As an Arizona-based private equity fund and its manager discovered at the end of February 2014, paying one’s expenses with client’s assets is both problematic and liable to receive prosecution by the Securities and Exchange Commission (“SEC”). Clean Energy Capital, LLC (“CEC”) and its private equity fund manager Scott Brittenham were issued charges by the SEC on February 25, which detailed how $3 million of the fund’s expenses were paid “improperly” with assets from 19 funds that invest in private ethanol production plants.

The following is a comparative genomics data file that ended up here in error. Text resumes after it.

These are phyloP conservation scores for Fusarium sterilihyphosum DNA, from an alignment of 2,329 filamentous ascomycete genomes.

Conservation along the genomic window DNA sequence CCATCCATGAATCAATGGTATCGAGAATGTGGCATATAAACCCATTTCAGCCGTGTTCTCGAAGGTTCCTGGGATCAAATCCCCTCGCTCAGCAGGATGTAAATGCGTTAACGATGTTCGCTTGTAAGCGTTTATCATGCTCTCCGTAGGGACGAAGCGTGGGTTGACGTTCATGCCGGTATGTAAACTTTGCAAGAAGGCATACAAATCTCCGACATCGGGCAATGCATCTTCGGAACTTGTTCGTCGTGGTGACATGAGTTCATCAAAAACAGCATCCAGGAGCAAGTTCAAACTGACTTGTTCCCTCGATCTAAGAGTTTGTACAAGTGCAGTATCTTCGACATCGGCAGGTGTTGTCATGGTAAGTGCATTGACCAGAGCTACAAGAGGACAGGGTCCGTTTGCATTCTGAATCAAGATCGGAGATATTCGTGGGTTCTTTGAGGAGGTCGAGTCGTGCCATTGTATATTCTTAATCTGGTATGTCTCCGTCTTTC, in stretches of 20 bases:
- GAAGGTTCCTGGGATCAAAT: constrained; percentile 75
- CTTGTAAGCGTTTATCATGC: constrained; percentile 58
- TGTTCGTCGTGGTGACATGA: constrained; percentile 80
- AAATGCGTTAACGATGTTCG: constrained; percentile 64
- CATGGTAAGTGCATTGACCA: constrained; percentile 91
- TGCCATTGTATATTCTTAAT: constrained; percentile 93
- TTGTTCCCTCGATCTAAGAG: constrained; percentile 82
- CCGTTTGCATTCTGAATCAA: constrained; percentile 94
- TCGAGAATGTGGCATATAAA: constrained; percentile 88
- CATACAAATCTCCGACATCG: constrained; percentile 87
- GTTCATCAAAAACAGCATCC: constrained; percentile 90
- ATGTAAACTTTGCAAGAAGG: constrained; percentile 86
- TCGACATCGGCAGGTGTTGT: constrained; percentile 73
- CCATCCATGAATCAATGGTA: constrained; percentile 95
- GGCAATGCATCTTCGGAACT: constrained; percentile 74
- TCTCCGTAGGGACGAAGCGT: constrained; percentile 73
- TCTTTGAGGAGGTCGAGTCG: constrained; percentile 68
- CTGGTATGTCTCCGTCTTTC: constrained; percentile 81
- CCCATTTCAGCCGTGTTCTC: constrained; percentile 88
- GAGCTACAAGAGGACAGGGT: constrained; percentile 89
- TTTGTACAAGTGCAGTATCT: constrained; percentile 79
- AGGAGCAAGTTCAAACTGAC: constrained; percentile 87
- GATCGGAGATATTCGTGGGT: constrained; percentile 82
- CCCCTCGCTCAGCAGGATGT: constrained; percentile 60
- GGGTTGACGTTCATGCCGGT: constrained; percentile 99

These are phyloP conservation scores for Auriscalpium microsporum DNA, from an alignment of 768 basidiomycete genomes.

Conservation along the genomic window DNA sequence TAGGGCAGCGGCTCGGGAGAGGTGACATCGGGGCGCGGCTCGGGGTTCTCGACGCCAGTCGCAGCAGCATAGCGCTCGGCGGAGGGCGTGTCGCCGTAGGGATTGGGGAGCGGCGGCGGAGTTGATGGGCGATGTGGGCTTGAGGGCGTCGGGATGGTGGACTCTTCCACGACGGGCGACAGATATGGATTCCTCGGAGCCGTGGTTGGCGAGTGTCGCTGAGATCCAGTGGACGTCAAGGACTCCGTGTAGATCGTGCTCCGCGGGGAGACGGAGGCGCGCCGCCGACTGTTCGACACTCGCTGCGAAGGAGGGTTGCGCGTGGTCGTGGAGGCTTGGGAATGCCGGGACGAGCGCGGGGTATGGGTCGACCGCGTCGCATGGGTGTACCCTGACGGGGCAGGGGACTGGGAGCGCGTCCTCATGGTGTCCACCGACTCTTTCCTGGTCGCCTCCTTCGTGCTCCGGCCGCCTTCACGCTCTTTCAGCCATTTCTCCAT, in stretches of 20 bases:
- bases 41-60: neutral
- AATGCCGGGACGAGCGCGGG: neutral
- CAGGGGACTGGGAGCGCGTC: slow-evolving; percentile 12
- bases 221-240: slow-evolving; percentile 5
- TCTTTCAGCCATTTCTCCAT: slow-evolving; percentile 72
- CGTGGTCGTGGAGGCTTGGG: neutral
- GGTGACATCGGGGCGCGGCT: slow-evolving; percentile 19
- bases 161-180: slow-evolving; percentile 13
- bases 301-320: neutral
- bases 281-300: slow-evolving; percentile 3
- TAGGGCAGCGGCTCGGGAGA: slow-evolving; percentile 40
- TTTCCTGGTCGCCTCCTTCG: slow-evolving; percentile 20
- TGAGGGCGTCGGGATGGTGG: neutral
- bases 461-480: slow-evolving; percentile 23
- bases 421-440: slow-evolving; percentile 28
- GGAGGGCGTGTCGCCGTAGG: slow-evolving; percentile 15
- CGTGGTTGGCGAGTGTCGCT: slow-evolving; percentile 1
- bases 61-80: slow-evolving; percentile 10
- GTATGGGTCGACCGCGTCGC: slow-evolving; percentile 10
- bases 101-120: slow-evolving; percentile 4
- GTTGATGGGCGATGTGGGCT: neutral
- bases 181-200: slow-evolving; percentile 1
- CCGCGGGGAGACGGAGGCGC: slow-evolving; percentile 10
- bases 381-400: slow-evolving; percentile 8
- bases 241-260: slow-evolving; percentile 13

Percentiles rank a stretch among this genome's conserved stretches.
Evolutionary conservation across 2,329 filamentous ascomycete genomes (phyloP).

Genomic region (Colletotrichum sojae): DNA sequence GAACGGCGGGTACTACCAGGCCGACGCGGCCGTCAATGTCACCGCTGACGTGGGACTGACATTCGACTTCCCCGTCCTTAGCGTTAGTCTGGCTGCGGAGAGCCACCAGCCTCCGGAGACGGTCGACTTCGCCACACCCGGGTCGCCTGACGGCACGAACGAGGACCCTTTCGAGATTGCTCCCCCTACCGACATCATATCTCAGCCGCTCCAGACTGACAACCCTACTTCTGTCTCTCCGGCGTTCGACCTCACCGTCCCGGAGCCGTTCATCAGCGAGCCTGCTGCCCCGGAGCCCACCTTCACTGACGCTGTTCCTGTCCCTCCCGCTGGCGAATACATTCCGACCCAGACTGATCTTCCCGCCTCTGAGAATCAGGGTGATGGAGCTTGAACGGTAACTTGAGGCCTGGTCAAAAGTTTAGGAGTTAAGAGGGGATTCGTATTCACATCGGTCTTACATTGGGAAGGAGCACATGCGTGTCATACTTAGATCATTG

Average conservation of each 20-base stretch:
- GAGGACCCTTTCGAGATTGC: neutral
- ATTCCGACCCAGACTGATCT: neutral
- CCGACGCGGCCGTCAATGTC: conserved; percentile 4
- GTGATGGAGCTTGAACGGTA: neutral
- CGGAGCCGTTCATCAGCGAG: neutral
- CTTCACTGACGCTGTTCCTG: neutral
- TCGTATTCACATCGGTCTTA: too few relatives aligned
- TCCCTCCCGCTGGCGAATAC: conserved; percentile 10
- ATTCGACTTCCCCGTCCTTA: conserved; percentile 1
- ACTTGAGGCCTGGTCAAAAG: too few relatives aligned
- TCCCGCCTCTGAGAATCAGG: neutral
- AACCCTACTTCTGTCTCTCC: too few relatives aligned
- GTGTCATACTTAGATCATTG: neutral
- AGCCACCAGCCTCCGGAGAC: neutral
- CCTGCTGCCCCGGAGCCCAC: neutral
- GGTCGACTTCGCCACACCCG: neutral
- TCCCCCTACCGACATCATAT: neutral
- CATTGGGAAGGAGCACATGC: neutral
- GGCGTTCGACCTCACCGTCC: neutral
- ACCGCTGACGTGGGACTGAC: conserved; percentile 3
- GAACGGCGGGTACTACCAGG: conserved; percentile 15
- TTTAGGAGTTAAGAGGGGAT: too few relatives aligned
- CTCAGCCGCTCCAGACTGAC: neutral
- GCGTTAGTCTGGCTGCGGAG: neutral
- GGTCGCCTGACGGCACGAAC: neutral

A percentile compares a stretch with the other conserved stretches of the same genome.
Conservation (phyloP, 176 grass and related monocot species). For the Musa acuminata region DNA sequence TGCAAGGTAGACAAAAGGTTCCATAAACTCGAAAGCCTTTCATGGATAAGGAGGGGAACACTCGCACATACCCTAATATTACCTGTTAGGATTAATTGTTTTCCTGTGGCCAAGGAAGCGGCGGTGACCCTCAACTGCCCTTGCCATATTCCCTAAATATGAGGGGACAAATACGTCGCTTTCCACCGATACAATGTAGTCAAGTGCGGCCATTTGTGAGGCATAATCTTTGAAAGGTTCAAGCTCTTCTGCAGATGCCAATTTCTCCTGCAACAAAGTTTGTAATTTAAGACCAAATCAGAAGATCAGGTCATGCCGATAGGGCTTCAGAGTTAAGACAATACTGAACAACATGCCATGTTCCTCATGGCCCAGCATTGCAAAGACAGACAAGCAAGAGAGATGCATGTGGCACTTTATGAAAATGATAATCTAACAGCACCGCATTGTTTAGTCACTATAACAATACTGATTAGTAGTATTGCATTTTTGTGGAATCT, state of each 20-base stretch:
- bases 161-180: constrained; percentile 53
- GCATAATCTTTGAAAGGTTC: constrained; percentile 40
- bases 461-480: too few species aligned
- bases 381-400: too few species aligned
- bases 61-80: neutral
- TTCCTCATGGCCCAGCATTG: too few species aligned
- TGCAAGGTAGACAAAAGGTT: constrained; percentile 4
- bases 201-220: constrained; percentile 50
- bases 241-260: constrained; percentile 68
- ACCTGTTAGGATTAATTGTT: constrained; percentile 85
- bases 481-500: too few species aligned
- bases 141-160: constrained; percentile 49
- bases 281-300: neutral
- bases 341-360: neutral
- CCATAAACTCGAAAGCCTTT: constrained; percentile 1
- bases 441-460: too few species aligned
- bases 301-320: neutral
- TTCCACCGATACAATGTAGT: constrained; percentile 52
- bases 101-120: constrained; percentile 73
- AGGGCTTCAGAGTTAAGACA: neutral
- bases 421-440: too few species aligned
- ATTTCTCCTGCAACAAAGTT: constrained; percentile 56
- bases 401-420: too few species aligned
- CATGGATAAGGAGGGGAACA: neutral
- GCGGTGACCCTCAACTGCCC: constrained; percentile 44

Disclosure issues, along with interest-rated loans offered back to clients when the funds ran out of money for CEC’s expenses, underlie the broader misallocation charges in this case. According to the SEC, CEC and Brittenham failed to disclose “any such payment arrangement [to pay the fund’s expenses] in fund offering documents,” thereby masking the misallocation of funds to their constituent clients. In addition, by using fund assets towards fund expenses, CEC’s overall cash reserves diminished, which led to Brittenham and CEC forcing unauthorized “loans” onto their fund clients, with interest rates as much as 17 percent attached to them. CEC’s expenses that were paid by the misallocated fund assets included “rent, salaries, and other employee benefits such as tuition costs, retirement, and bonuses”, with part of the funds used towards paying a reported $100,000 bonus to Brittenham himself on top of the “millions more” [in] “management fees” that the funds also paid to CEC. This sustained misrepresentation of the fund’s true assets, as well as its back-handed efforts to recover funds through high-interest loans to its clients (with fund assets being pledged as collateral to the loans), represent a particularly egregious example of insufficient disclosures, fraud, and securities law violations involving “compliance, custody and reporting.”
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